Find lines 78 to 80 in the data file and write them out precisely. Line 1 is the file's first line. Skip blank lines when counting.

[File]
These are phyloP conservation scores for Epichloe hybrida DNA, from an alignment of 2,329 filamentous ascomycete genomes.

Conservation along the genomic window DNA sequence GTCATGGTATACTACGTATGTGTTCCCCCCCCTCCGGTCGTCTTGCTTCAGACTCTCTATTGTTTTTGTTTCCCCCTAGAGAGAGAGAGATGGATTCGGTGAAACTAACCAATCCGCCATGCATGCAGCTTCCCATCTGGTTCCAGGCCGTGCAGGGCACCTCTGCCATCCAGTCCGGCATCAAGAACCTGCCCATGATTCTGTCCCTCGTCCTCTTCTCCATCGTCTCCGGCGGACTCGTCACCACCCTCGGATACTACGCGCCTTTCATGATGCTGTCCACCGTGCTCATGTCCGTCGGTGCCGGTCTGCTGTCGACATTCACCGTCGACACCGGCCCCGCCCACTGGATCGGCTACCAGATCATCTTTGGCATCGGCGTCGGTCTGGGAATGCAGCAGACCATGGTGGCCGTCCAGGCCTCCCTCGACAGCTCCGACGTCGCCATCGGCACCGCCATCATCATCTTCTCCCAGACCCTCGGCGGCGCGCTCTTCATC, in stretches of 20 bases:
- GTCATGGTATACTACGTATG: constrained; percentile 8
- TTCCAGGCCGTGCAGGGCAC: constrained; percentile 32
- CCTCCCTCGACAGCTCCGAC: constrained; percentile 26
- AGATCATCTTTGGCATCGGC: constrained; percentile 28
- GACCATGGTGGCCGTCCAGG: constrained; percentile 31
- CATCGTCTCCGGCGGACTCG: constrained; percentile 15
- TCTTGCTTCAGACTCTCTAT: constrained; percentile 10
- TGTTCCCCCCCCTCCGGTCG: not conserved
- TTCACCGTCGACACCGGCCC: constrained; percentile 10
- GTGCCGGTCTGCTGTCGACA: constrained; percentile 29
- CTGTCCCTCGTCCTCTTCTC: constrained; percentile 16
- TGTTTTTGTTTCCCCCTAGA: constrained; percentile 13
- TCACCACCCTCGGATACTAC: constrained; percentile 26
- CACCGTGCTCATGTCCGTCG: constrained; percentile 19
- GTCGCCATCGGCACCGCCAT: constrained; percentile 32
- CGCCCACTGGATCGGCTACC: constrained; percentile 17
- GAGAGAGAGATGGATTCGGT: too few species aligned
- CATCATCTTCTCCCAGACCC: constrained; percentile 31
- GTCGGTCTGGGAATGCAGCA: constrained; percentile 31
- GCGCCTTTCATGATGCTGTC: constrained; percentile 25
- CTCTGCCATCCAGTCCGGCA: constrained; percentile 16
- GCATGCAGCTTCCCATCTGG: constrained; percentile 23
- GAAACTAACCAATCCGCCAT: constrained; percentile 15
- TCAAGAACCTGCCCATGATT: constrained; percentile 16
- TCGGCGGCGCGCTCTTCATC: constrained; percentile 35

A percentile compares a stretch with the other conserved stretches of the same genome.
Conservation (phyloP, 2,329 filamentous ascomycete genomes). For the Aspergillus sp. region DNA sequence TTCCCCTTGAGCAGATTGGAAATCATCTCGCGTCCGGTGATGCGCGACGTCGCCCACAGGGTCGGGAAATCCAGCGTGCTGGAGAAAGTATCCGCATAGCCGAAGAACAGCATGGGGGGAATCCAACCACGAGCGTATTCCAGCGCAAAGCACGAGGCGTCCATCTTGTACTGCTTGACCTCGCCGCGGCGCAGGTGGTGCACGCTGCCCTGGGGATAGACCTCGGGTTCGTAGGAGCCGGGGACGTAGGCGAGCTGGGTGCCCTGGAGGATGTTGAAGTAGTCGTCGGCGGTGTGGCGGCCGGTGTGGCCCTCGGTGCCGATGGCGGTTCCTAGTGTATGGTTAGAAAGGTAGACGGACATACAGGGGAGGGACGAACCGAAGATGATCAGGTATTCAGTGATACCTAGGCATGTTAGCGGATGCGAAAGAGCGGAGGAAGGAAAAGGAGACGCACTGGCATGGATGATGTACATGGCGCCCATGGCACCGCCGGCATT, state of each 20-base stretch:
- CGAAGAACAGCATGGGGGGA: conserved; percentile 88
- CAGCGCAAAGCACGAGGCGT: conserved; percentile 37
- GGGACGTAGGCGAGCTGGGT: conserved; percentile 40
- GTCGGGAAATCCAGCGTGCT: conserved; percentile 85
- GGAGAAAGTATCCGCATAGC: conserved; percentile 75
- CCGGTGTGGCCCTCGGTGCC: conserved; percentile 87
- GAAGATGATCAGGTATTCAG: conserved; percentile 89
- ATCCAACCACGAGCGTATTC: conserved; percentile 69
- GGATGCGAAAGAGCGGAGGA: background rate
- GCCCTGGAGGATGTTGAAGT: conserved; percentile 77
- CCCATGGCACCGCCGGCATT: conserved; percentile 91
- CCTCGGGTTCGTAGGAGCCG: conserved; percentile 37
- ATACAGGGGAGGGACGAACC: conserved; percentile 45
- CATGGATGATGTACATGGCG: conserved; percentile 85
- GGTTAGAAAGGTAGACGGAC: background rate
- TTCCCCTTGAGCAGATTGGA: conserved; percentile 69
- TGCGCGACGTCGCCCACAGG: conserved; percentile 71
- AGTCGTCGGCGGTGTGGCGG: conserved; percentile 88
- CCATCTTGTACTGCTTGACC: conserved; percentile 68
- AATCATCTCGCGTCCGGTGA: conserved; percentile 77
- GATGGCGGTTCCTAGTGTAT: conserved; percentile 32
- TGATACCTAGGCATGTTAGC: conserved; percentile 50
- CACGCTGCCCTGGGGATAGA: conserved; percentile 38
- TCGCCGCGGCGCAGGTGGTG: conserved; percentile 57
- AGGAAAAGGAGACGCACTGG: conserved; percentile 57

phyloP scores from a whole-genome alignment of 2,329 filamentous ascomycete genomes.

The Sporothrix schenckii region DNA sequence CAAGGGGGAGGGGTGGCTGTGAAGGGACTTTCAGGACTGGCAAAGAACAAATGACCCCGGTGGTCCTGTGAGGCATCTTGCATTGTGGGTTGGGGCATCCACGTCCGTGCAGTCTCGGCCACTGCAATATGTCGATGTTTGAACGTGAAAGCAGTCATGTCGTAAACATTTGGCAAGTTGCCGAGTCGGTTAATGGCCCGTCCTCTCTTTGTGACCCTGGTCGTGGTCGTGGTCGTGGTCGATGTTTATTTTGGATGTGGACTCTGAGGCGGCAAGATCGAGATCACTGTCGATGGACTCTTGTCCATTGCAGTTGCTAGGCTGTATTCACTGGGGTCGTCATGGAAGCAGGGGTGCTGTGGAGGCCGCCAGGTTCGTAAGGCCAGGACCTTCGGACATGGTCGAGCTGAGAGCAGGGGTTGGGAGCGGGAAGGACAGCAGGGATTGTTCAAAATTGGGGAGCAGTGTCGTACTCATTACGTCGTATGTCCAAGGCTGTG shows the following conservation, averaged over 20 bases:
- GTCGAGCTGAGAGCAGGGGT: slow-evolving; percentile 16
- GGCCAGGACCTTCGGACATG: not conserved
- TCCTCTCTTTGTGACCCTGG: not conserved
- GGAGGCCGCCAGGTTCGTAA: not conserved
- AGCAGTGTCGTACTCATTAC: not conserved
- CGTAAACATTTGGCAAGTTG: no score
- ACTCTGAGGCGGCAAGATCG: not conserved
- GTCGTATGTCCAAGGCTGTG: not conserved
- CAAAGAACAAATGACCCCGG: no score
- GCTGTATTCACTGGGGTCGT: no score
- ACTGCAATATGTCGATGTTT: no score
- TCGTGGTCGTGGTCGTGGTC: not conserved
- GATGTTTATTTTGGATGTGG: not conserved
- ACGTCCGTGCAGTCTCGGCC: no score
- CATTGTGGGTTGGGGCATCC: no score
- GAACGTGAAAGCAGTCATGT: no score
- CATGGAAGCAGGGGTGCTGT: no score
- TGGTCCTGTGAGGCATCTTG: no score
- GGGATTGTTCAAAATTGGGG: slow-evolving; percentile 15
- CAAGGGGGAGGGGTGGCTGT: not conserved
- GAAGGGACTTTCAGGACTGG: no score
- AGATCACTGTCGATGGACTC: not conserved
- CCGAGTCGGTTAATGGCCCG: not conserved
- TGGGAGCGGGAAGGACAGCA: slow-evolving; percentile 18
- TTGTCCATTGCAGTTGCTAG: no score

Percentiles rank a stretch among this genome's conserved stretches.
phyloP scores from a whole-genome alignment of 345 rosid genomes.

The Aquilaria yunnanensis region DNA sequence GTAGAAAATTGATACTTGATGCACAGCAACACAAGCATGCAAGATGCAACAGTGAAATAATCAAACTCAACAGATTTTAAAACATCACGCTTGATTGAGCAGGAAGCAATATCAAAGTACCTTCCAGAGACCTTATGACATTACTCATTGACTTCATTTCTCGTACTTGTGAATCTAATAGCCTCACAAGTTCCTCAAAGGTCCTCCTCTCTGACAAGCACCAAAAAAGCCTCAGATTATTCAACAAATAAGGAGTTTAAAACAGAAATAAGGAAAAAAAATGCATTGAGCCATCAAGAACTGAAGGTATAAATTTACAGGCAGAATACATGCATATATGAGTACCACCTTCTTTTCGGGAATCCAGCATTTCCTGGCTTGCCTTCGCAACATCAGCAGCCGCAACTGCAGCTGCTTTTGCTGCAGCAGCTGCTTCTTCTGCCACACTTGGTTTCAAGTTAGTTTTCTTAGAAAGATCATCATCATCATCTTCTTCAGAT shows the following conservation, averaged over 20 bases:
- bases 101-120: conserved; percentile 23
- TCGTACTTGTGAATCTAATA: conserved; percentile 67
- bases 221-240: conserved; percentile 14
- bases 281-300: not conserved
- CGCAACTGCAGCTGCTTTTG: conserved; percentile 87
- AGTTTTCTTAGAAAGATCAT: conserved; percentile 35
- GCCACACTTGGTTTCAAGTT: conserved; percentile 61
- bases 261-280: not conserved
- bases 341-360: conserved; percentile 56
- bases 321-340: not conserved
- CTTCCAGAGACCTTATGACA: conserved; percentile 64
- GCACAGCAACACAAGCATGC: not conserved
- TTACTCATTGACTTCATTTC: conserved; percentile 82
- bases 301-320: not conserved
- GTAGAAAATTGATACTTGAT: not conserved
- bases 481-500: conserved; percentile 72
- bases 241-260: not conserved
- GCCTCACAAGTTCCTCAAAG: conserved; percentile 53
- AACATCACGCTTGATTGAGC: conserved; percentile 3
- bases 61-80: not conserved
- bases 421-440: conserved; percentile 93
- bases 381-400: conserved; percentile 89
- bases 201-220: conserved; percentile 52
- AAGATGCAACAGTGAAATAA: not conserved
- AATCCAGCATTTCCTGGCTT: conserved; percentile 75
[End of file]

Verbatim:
- AGATCACTGTCGATGGACTC: not conserved
- CCGAGTCGGTTAATGGCCCG: not conserved
- TGGGAGCGGGAAGGACAGCA: slow-evolving; percentile 18